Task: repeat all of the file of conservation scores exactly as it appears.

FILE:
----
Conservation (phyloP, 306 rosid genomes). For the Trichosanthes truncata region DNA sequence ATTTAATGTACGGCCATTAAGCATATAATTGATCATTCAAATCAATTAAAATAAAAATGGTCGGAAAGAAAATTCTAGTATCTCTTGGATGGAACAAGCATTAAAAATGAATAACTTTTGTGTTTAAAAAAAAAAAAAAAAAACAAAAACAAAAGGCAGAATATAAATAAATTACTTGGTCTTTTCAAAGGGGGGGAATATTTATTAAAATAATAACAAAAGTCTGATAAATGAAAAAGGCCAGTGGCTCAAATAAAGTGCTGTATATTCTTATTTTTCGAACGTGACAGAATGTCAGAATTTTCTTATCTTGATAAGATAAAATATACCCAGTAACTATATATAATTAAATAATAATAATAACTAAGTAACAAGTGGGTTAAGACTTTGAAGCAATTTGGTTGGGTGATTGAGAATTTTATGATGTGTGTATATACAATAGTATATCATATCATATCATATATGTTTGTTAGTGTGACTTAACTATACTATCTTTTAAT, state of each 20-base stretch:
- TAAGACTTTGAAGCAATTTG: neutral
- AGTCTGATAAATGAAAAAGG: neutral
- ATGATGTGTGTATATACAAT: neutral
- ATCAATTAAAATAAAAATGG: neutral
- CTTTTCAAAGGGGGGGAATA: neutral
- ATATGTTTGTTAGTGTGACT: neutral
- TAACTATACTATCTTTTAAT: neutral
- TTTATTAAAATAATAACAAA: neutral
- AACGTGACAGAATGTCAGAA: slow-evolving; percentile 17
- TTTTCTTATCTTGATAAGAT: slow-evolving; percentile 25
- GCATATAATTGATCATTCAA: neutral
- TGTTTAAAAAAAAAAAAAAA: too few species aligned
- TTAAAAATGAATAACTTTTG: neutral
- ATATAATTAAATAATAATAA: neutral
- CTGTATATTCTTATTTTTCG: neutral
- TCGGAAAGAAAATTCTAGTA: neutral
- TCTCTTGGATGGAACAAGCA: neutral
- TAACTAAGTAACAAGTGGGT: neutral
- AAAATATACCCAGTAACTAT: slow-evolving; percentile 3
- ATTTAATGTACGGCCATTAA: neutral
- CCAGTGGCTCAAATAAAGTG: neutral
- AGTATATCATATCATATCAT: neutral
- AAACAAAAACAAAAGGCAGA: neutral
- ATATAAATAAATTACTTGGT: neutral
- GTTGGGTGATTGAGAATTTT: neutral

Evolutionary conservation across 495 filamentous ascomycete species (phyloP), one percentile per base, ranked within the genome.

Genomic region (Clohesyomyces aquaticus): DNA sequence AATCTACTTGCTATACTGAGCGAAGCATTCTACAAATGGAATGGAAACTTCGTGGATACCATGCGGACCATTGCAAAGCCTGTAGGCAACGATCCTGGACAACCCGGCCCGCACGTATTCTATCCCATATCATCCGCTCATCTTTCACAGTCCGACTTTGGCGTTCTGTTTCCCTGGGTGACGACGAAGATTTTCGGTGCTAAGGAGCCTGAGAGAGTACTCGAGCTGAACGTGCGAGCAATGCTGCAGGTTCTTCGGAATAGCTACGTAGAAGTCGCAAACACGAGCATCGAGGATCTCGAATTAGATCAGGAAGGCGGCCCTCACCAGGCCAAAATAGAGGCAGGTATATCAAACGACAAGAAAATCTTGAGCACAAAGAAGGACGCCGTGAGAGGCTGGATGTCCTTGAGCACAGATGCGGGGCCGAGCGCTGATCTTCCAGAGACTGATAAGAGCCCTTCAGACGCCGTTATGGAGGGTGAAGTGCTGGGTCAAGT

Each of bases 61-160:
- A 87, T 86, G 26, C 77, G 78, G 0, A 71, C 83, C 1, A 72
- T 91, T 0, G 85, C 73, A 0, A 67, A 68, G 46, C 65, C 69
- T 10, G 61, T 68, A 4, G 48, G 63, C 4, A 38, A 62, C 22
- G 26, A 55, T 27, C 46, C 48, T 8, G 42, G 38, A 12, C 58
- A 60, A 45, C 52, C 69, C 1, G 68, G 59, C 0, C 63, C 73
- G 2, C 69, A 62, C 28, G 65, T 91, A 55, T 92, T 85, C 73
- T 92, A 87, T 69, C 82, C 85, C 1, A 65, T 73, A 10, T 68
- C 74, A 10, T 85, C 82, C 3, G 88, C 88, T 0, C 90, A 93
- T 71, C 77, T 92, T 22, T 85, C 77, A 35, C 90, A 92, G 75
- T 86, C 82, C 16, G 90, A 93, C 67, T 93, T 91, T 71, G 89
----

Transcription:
Conservation (phyloP, 306 rosid genomes). For the Trichosanthes truncata region DNA sequence ATTTAATGTACGGCCATTAAGCATATAATTGATCATTCAAATCAATTAAAATAAAAATGGTCGGAAAGAAAATTCTAGTATCTCTTGGATGGAACAAGCATTAAAAATGAATAACTTTTGTGTTTAAAAAAAAAAAAAAAAAACAAAAACAAAAGGCAGAATATAAATAAATTACTTGGTCTTTTCAAAGGGGGGGAATATTTATTAAAATAATAACAAAAGTCTGATAAATGAAAAAGGCCAGTGGCTCAAATAAAGTGCTGTATATTCTTATTTTTCGAACGTGACAGAATGTCAGAATTTTCTTATCTTGATAAGATAAAATATACCCAGTAACTATATATAATTAAATAATAATAATAACTAAGTAACAAGTGGGTTAAGACTTTGAAGCAATTTGGTTGGGTGATTGAGAATTTTATGATGTGTGTATATACAATAGTATATCATATCATATCATATATGTTTGTTAGTGTGACTTAACTATACTATCTTTTAAT, state of each 20-base stretch:
- TAAGACTTTGAAGCAATTTG: neutral
- AGTCTGATAAATGAAAAAGG: neutral
- ATGATGTGTGTATATACAAT: neutral
- ATCAATTAAAATAAAAATGG: neutral
- CTTTTCAAAGGGGGGGAATA: neutral
- ATATGTTTGTTAGTGTGACT: neutral
- TAACTATACTATCTTTTAAT: neutral
- TTTATTAAAATAATAACAAA: neutral
- AACGTGACAGAATGTCAGAA: slow-evolving; percentile 17
- TTTTCTTATCTTGATAAGAT: slow-evolving; percentile 25
- GCATATAATTGATCATTCAA: neutral
- TGTTTAAAAAAAAAAAAAAA: too few species aligned
- TTAAAAATGAATAACTTTTG: neutral
- ATATAATTAAATAATAATAA: neutral
- CTGTATATTCTTATTTTTCG: neutral
- TCGGAAAGAAAATTCTAGTA: neutral
- TCTCTTGGATGGAACAAGCA: neutral
- TAACTAAGTAACAAGTGGGT: neutral
- AAAATATACCCAGTAACTAT: slow-evolving; percentile 3
- ATTTAATGTACGGCCATTAA: neutral
- CCAGTGGCTCAAATAAAGTG: neutral
- AGTATATCATATCATATCAT: neutral
- AAACAAAAACAAAAGGCAGA: neutral
- ATATAAATAAATTACTTGGT: neutral
- GTTGGGTGATTGAGAATTTT: neutral

Evolutionary conservation across 495 filamentous ascomycete species (phyloP), one percentile per base, ranked within the genome.

Genomic region (Clohesyomyces aquaticus): DNA sequence AATCTACTTGCTATACTGAGCGAAGCATTCTACAAATGGAATGGAAACTTCGTGGATACCATGCGGACCATTGCAAAGCCTGTAGGCAACGATCCTGGACAACCCGGCCCGCACGTATTCTATCCCATATCATCCGCTCATCTTTCACAGTCCGACTTTGGCGTTCTGTTTCCCTGGGTGACGACGAAGATTTTCGGTGCTAAGGAGCCTGAGAGAGTACTCGAGCTGAACGTGCGAGCAATGCTGCAGGTTCTTCGGAATAGCTACGTAGAAGTCGCAAACACGAGCATCGAGGATCTCGAATTAGATCAGGAAGGCGGCCCTCACCAGGCCAAAATAGAGGCAGGTATATCAAACGACAAGAAAATCTTGAGCACAAAGAAGGACGCCGTGAGAGGCTGGATGTCCTTGAGCACAGATGCGGGGCCGAGCGCTGATCTTCCAGAGACTGATAAGAGCCCTTCAGACGCCGTTATGGAGGGTGAAGTGCTGGGTCAAGT

Each of bases 61-160:
- A 87, T 86, G 26, C 77, G 78, G 0, A 71, C 83, C 1, A 72
- T 91, T 0, G 85, C 73, A 0, A 67, A 68, G 46, C 65, C 69
- T 10, G 61, T 68, A 4, G 48, G 63, C 4, A 38, A 62, C 22
- G 26, A 55, T 27, C 46, C 48, T 8, G 42, G 38, A 12, C 58
- A 60, A 45, C 52, C 69, C 1, G 68, G 59, C 0, C 63, C 73
- G 2, C 69, A 62, C 28, G 65, T 91, A 55, T 92, T 85, C 73
- T 92, A 87, T 69, C 82, C 85, C 1, A 65, T 73, A 10, T 68
- C 74, A 10, T 85, C 82, C 3, G 88, C 88, T 0, C 90, A 93
- T 71, C 77, T 92, T 22, T 85, C 77, A 35, C 90, A 92, G 75
- T 86, C 82, C 16, G 90, A 93, C 67, T 93, T 91, T 71, G 89